Cornell Bowers College of Computing and Information Science
Ann S. Bowers ’59, speaking as chair of the Cornell Silicon Valley Advisors in 2017.

Story

Gift from Ann S. Bowers ’59 Creates New College of Computing and Information Science

s

A transformative gift from Ann S. Bowers ’59 – a Silicon Valley champion and longtime philanthropist – will establish the Cornell Ann S. Bowers College of Computing and Information Science, supporting Cornell’s preeminence in these fields.

Her nine-figure commitment will provide the enabling support for the construction of a new building for the Faculty of Computing and Information Science (CIS). The building will accommodate sorely needed growth in CIS, where half of all Cornell undergraduates take at least one class and enrollment is increasing at a pace unmatched anywhere at the university. It will also ultimately provide significant endowment support for faculty and students in CIS.

Bowers led human resources at Intel Corporation in the 1970s and was one of Apple’s first vice presidents in the 1980s. She spent her career developing and fostering an environment where technologists could thrive. It is thus especially meaningful that her gift supports CIS at Cornell, which, when created 21 years ago, was one of the nation’s first programs to combine computer science, with its emphasis on technology, and information science, with its focus on the ways technology impacts humanity.

Today, CIS also incorporates statistics and data science, and faculty from those three departments will make up the new college. Students who pursue its majors will apply to Cornell through other colleges, as they do now.

“Ann’s generosity and her passion for nurturing scholarship have already touched the lives of countless Cornellians,” President Martha E. Pollack said. “This new gift creates so many exciting possibilities for our faculty and students to learn and to create knowledge in one of the best programs of computing and information science in the world – one that has always emphasized both the design and creation of technology, and an understanding of its social impact. The Cornell Ann S. Bowers College of Computing and Information Science will be a fitting tribute to Ann’s many achievements.”

In addition to her professional accomplishments, Bowers has been an active philanthropist for many years. After the death of her husband, Robert Noyce, in 1990, the Noyce family established The Noyce Foundation, where Ann chaired the board. She has also been a longtime dedicated volunteer and generous benefactor for Cornell, giving more than $20 million over three decades.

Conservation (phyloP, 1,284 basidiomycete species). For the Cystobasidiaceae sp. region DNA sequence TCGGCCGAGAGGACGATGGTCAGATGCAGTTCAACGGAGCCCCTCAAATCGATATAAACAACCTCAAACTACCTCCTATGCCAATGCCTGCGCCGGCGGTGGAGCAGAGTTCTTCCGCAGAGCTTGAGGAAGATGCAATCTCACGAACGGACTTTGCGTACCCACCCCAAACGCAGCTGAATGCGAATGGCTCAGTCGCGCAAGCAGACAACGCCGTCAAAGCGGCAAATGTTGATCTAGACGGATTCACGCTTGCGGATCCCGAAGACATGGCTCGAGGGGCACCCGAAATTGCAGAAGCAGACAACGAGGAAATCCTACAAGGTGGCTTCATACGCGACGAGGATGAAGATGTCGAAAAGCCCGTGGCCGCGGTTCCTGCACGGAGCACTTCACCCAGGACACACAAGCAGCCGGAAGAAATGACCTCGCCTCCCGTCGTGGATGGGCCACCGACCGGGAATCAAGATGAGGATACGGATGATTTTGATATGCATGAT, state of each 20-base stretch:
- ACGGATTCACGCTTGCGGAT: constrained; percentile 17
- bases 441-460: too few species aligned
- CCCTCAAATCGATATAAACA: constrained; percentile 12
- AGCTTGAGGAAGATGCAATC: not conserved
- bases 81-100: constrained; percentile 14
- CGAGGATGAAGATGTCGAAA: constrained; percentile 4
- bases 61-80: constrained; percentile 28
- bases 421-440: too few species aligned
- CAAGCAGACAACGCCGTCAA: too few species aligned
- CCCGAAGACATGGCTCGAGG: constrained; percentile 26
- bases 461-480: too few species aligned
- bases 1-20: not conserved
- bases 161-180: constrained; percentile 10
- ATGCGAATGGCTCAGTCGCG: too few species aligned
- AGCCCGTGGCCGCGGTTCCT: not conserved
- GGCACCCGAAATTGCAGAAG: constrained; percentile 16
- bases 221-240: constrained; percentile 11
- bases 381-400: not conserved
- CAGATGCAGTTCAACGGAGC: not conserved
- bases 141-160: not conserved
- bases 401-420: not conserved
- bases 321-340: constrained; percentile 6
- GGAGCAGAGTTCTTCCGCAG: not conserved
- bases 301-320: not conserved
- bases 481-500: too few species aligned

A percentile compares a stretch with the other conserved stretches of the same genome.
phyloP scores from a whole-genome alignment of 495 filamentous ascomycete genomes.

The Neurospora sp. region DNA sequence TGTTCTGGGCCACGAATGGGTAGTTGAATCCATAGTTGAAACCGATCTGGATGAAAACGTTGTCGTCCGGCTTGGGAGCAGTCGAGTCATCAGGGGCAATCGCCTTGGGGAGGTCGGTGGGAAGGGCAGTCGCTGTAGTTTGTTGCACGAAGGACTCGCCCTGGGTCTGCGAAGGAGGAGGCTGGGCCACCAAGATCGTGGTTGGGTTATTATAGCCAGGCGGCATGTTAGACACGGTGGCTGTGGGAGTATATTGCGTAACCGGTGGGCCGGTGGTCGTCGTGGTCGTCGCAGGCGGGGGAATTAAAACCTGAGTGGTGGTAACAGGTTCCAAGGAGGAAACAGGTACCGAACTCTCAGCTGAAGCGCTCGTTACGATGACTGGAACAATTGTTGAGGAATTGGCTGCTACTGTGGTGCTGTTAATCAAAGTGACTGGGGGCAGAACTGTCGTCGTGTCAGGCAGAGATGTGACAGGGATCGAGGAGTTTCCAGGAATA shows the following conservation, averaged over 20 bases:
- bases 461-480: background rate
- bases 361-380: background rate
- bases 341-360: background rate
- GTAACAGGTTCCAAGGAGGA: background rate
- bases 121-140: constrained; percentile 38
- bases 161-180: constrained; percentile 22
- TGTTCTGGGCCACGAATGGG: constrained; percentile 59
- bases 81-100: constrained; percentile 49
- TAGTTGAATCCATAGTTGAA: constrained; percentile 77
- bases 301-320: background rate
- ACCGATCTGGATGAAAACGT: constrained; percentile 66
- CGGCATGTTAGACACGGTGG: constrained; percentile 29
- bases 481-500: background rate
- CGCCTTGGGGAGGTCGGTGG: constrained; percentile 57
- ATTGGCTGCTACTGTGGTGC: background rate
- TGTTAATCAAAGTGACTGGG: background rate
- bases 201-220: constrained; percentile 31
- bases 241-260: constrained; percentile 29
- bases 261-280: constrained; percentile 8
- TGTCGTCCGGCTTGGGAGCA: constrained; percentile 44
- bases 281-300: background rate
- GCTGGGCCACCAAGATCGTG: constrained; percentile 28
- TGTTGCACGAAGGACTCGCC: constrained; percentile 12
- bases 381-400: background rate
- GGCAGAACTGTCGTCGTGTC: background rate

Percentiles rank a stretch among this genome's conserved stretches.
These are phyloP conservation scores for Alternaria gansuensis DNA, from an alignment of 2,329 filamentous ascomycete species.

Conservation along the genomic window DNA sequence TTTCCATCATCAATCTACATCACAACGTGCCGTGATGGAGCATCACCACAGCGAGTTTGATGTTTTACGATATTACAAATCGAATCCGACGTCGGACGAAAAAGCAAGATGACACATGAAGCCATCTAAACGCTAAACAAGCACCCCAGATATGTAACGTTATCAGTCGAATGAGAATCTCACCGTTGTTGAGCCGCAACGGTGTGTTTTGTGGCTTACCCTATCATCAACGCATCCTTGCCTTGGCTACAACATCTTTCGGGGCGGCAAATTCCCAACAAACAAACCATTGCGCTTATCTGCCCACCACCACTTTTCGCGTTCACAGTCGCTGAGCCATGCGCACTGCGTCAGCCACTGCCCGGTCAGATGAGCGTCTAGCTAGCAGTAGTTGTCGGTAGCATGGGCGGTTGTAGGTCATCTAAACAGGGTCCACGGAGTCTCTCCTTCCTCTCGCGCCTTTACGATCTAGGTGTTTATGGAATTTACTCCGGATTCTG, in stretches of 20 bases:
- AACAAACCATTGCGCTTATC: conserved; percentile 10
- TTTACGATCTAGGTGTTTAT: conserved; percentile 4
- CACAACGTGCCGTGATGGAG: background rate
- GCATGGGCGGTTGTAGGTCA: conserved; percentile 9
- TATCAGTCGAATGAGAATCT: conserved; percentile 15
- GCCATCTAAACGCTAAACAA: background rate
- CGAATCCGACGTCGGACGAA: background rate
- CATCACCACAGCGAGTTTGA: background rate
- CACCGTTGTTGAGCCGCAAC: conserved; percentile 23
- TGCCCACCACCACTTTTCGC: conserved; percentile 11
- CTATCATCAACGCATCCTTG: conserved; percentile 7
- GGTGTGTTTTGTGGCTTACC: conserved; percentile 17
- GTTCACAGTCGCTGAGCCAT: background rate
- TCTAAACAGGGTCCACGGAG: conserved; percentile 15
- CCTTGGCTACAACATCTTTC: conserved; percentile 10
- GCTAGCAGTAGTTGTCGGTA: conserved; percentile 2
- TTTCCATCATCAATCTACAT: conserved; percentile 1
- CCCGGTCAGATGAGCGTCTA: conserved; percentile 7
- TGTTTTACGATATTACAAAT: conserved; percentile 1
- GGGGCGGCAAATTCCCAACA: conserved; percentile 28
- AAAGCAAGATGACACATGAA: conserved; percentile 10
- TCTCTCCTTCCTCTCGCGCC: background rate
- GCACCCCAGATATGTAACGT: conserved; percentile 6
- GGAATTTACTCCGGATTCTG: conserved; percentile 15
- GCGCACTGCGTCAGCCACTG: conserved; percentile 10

Her influential gifts have included support for the construction of Gates Hall – CIS’s current home – as well as for Cornell faculty and students in the liberal arts, science, technology, engineering and math, including endowed professorships and research scholarships. She served as trustee and a member of the President’s Council of Cornell Women and numerous Cornell advisory boards. She chaired the Cornell Silicon Valley Advisors, where she passionately sought to galvanize the university’s presence in her Bay Area community.

“The Cornell Ann S. Bowers College of Computing and Information Science will be a fitting tribute to Ann’s many achievements.” - President Martha E. Pollack

“Ann’s love for Cornell, her experience during the foundational days of Silicon Valley, her commitment to education in math and science – to me this gift is a lovely coalescing of the many different strands of her life,” said Bowers’s friend and fellow alumni volunteer Rebecca (Beckie) Robertson ’82, who serves on the Cornell Board of Trustees and the Cornell Engineering Council, and worked with Bowers through the Cornell Silicon Valley Advisors. “She’s a very generous leader who cares deeply about mentoring the next generation.”

The new college will be the first at Cornell named for a woman – a fitting honor for a college with a female dean, Kavita Bala, professor of computer science; at a university led by a female president, Pollack, who is also a computer scientist; and where 43% of CIS majors are women, far above the national average.

“The creation of CIS was 20 years ahead of its time. We believed computing and information technology would have a profound impact on life and society, and our unique multidisciplinary structure now serves as a model to other academic institutions,” Bala said. “This is an exciting time in technology, with amazing opportunities and hard problems. This incredibly generous gift will propel Cornell to lead the way in addressing the technological and societal challenges of our time.”

Events celebrating the gift and the new college are being planned for next year.

This story, written by Melanie Lefkowitz, originally appeared at the Cornell Chronicle on December 17, 2020.